What computer was Steve using at the Keynote? MacPro?

Discussion in 'Buying Tips and Advice' started by elvtnedge, Jun 11, 2007.

  1. elvtnedge macrumors regular

    Joined:
    Jun 11, 2007
    #1
    Im dying to know as I wish apps opened that fast and flawlessly on the mac mini 1.66 w/ 2 gigs ram that I have.
     
  2. Luis macrumors 65816

    Luis

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    Jul 19, 2006
    Location:
    Costa Rica
    #2
    Probably an Octo-Core Mac Pro with 16gb Ram and an Xserve cluster attached to it!:D
     
  3. TimJim macrumors 6502a

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    May 15, 2007
  4. FF_productions macrumors 68030

    FF_productions

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    Mt. Prospect, Illinois
    #4
    Obviously a Mac Pro. He was testing a 64 bit app vs a 32 bit app.

    And i'm sure it was an Octo with wicked fast internet.
     
  5. twoodcc macrumors P6

    twoodcc

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  6. darkcurse macrumors 6502a

    darkcurse

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    #6
    It's called pre-caching, opening all the applications you might use before the keynote actually starts to make sure that it remains in RAM/cache. Try it yourself. Reboot your machine and open something like Firefox and see how long it takes. Now quit the application and try launching it again. You'll notice it loads faster :p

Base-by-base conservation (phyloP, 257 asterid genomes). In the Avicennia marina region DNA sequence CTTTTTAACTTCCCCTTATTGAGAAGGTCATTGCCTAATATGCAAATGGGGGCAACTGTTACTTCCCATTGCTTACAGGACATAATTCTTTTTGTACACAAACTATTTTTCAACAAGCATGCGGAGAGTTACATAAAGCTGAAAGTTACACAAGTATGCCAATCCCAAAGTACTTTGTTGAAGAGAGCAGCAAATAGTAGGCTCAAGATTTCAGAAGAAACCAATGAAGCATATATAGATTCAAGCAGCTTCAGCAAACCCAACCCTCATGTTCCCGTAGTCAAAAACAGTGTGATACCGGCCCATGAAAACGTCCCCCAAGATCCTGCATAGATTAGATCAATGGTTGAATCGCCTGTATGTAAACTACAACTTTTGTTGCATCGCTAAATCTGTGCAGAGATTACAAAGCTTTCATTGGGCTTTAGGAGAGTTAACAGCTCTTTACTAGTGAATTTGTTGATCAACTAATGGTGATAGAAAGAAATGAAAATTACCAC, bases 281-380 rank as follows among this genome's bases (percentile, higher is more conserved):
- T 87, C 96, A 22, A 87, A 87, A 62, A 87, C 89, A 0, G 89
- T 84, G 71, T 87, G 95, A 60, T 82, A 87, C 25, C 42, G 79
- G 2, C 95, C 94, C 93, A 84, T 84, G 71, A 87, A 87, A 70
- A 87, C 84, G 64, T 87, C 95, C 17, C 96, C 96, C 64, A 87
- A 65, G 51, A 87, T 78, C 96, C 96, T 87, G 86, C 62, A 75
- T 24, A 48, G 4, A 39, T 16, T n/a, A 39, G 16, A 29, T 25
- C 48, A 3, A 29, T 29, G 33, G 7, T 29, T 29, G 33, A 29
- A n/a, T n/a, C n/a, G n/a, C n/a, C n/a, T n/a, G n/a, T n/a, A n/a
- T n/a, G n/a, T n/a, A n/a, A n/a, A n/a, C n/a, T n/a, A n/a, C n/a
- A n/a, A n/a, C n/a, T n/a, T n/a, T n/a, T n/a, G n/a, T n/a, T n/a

7. Luis macrumors 65816

    Luis

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    Costa Rica
    #7
    But it still loaded things incredibly fast, just like that image with like a gazillion pixels...
     
  8. brandon6684 Guest

    Joined:
    Dec 30, 2002
    #8
    I'm pretty sure Steve always uses a Mac Pro(previously PowerMacs) for Keynotes, unless demoing a new machine.
     
  9. darkcurse macrumors 6502a

    darkcurse

    Joined:
    Nov 5, 2005
    Location:
    Sydney
    #9
    Yeah probably haha. But I'm saying you can achieve the same effect. Sort of using pre-caching like if you wanna "demo" your "new" mac to your friends/colleagues:p But I think all keynotes are definitely pre-cached as part of the pre-keynote setup procedures as it makes for a more consistent "performance". Uh, it doesn't matter how many gazilion pixels a picture has if it has been opened before it will open much faster the next time (assuming not a very long time has passed between consequent opening's)
     

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